John Pitts of Seven Dials, London, Britain's preeminent printer of ephemeral song (though increasingly under threat from his rival Jemmy Catnach, recently arrived from Newcastle) was at the center of this culture, and rushed out several songs in immediate response to news of Waterloo. (14) Presumably in recognition of the importance of the event, some of these were accorded a full sheet each, and sold for a full penny--twice the usual price for a single song. One, by "Samuel Wheeler, trumpeter, in His Majesty's First or King's Regiment of Dragoons," is clearly designed to convey news--but news bearing the stamp of authenticity. (15) It is in many ways a throwback to the border ballads of an earlier era, with echoes of "Chevy Chase" in its sixteen long, detailed verses and rich battle narrative. At the same time, it is very poorly written, rarely scans, and is hindered by Wheeler's narrow perspective as a participating cavalryman: the story is confined and distorted as a result. It is, however, supplemented by an annotated woodcut purporting to depict key persons and stages in the battle: this was a material document to be pored over as much as listened to, its status derived, not from any literary or musical quality, but from that pseudo-diagrammatical illustration and Wheeler's military credentials as a flesh-witness of the fight.

One imagines Wheeler, newly returned and short on funds, approaching Pitts with his narrative, and receiving a lump sum. Pitts had already produced at least one other song describing the battle, albeit in rather less myopic detail: a song credited to "J. Thompson," whom we must suppose to have been a jobbing hack. As a ballad writer for hire, Thompson is likely to have received a one-off payment of a shilling for his work, regardless of how many thousands of copies were then sold. (16) We know that it ran to at least three editions, first as a whole sheet, then as a single slip, so it is likely to have sold well. (17) A shilling was in all respects but scant recompense, for this song, "Boney's Total Defeat, and Wellington Triumphant," is a supremely competent piece of songwriting:
You've heard of a battle that's lately been won,
By our brave British troops under Duke Wellington,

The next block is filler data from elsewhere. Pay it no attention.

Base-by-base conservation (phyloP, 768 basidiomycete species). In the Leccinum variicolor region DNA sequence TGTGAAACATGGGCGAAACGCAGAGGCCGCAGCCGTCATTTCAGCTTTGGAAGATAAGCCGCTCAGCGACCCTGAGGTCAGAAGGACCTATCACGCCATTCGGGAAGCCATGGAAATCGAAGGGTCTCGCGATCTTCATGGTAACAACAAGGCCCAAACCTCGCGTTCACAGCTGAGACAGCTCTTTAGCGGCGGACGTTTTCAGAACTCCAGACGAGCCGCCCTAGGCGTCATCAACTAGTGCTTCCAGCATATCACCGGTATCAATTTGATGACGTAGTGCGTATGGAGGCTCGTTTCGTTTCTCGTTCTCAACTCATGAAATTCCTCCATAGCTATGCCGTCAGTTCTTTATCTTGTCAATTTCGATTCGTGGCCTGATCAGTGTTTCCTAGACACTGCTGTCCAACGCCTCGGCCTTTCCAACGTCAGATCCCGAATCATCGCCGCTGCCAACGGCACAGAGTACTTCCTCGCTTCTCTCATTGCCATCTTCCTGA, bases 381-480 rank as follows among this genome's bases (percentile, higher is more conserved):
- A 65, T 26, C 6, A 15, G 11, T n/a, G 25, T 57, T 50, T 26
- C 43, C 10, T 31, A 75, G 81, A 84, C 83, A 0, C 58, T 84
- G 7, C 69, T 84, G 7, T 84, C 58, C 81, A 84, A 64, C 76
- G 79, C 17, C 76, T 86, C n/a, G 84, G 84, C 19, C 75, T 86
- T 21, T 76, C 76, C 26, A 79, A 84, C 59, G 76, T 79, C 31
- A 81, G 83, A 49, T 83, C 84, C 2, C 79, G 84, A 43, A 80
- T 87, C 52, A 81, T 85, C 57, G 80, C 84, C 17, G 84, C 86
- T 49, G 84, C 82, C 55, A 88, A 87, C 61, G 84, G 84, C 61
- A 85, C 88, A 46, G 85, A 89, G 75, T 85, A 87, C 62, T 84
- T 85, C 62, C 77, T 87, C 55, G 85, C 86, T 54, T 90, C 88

How they bang'd the French army, & made Boney run
Before the brave lads of Old England,
Huzza for Old England's brave boys.

Little Boney brought all his best troops in the field,
Determin'd to conquer he swore not to yield;
But prick'd by the bayonet they stagger'd and reel'd.
Before the brave lads of Old England,
Huzza for Old England's brave boys.

No quarter! no quarter! was heard from the ranks,
While Blucher and Bulow were galling their flanks,
And Wellington's centre still play'd 'em such pranks.
A custom for lads of Old England,
Huzza for Old England's brave boys.

Confusion at length in their lines had begun,
Save yourselves was the cry, and away they all run;
And scarce would they stop to take one single gun.
But left them a prize for Old England,
Huzza for Old England's brave boys.

Their cannon in number, three hundred or near,
And all Boney's baggage was left in the rear.
His Eagles Imperial he priz'd too most dear
[W]as seized by the lads of Old England,
Huzza for Old England's brave boys.

In this glorious battle some thousands were slain,
The slaughter was dreadful, I tell it with pain.
They all fought like lions the victory to gain
A custom with lads of Old England,
Huzza for Old England's brave boys.

Now Boney's defeated, his army destroy'd,
No Emp'ror now, all his titles are void,
May Peace with all Europe at length be enjoy'd,
A reward for the lads of Old England.
Huzza for Old England's brave boys. (18)

To appreciate Pitts's decision to hire Thompson, in contrast to Wheeler's professional perspective or the moralizing agenda of a well-educated activist, one must engage with this lyric, not as verse, but as song: something to be performed, aloud, in specific time and space. The first superficial but by no means inconsiderable observation is how well it fits the tune, which as some readers may have guessed is "Roast Beef of Old England"--information not specified on the song sheet but readily apparent to contemporaries from the distinctive meter and refrain. In common with many of the best-known tunes of the day, this dates back to the early eighteenth century: the lyrics are by Henry Fielding and the tune by Richard Leveridge, both canonical writers, so far as a canon existed, of the English ballad tradition. William Hogarth had even named a 1748 painting in the original song's honor. (19) Familiar, patriotic, and eminently respectable, its associations are appropriate for the subject--yet its sonic qualities are just as crucial. Unlike more "anthemic" patriotic favorites such as "Rule, Britannia!" or "God save the King," the melody is easily sustained by a single voice and has an undemanding range and moderate tempo well suited to the transmission of an unfamiliar, news-bearing narrative where comprehension of each line is important. It is also succinct, those seven verses taking some two and a half minutes, and thus likely to hold an audience's attention at a time of great impatience for news. (20) Generically, it epitomizes the drinking song: though the verse melody is relatively complex and therefore both memorable and compelling, it leads into an emphatic two-line chorus designed for communal singing, configured in this lyrical setting as a call and response, so that each step in the triumphant narrative could be greeted with a mass rendition of "Huzza for Old England's brave boys!" from the assembled listeners in approbation. While a strong enough tune for the street, it would come into its own in the working-class public house or commercial tavern: it is easy to imagine a gathering round a table, all taking a hearty swig from their tankards at the end of each chorus. Indeed, the ritual might prove enjoyable enough to be worth reliving.